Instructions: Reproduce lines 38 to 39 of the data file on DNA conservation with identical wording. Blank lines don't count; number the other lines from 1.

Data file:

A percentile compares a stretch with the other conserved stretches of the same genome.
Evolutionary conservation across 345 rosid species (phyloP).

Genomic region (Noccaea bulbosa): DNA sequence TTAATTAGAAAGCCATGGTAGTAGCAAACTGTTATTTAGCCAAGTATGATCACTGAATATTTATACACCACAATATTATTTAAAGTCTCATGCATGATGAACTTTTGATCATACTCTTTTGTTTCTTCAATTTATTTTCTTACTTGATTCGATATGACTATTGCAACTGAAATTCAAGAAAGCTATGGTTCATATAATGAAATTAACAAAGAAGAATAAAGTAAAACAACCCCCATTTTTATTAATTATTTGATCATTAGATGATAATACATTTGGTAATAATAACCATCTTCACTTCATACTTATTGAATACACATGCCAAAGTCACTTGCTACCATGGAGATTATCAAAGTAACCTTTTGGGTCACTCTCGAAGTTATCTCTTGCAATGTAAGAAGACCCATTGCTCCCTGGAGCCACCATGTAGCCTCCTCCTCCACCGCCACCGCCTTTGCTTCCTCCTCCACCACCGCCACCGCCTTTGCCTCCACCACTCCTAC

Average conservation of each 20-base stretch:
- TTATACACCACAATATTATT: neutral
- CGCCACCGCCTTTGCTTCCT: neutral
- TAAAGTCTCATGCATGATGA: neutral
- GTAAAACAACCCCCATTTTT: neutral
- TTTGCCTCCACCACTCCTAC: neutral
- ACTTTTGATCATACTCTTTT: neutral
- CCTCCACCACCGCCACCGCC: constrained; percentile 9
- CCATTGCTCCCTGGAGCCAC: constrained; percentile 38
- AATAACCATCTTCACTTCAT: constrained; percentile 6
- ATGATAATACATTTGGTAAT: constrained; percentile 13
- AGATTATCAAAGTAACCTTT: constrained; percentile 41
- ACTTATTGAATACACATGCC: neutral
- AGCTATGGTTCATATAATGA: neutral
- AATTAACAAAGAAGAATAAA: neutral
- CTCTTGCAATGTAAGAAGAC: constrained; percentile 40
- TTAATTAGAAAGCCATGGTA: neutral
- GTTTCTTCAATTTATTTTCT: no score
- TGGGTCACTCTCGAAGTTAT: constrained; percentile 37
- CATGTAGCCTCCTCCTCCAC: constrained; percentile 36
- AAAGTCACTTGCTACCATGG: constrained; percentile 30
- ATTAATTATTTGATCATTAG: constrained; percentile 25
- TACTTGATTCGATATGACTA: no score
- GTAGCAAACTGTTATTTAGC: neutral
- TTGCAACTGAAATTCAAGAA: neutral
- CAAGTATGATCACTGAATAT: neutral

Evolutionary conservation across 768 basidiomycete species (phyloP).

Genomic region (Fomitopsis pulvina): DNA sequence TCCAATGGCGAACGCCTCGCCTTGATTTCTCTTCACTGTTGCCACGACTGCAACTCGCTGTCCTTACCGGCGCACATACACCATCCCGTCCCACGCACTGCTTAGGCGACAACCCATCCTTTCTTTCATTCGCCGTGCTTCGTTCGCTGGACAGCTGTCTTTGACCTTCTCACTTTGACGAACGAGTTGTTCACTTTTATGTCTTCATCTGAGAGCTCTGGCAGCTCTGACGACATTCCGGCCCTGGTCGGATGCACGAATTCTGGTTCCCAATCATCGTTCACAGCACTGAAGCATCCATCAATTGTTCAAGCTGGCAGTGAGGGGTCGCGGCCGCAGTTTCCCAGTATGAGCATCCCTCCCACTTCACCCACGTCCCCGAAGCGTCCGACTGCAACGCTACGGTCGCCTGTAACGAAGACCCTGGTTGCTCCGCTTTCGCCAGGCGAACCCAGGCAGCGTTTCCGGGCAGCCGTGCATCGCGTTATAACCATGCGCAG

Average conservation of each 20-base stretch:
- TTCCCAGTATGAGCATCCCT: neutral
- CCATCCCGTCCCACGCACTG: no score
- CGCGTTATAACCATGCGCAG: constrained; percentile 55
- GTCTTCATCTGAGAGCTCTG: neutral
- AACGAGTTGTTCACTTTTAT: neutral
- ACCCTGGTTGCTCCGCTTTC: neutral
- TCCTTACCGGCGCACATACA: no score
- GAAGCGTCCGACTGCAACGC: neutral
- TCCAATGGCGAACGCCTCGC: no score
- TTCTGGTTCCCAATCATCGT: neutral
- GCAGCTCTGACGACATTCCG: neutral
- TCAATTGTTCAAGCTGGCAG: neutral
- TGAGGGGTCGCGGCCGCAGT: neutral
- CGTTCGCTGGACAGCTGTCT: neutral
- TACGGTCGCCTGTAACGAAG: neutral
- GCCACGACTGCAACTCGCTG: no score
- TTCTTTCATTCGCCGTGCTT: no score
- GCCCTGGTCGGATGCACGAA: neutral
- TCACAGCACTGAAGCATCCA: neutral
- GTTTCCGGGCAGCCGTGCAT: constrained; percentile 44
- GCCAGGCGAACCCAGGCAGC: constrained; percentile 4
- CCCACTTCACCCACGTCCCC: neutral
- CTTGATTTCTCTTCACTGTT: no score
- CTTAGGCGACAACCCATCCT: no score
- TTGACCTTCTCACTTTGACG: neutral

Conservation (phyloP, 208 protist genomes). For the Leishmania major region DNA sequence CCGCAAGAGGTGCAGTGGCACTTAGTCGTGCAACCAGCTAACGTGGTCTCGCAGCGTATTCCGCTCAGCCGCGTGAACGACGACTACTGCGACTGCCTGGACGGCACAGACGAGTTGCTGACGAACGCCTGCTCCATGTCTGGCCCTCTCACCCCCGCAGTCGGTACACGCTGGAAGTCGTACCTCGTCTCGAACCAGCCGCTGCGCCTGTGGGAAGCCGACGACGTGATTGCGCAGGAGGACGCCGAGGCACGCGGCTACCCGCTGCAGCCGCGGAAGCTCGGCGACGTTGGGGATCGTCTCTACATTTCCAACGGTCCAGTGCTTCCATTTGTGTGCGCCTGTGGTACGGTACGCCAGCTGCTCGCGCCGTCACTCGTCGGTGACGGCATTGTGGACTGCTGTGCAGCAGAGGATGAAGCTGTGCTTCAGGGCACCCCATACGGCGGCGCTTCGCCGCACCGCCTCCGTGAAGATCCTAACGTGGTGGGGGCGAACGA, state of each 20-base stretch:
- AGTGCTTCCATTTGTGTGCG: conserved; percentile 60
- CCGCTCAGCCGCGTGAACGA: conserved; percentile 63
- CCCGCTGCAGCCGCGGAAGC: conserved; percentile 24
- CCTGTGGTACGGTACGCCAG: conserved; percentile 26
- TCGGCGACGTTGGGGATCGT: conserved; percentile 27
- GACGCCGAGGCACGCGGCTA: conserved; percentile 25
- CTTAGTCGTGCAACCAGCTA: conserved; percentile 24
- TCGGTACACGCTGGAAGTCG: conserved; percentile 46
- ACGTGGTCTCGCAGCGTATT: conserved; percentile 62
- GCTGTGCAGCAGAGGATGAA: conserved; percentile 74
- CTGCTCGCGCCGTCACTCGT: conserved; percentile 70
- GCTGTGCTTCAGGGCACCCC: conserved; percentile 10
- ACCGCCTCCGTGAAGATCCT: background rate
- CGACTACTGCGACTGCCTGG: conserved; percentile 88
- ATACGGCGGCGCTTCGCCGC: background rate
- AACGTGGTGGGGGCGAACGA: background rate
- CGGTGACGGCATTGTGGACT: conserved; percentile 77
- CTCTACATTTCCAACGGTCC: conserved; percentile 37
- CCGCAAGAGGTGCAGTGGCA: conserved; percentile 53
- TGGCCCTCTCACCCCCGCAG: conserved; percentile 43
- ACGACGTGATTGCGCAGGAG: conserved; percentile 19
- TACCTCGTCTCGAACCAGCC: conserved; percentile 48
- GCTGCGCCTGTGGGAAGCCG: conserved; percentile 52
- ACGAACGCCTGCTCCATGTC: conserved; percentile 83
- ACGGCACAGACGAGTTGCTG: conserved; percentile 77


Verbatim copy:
- ACCCTGGTTGCTCCGCTTTC: neutral
- TCCTTACCGGCGCACATACA: no score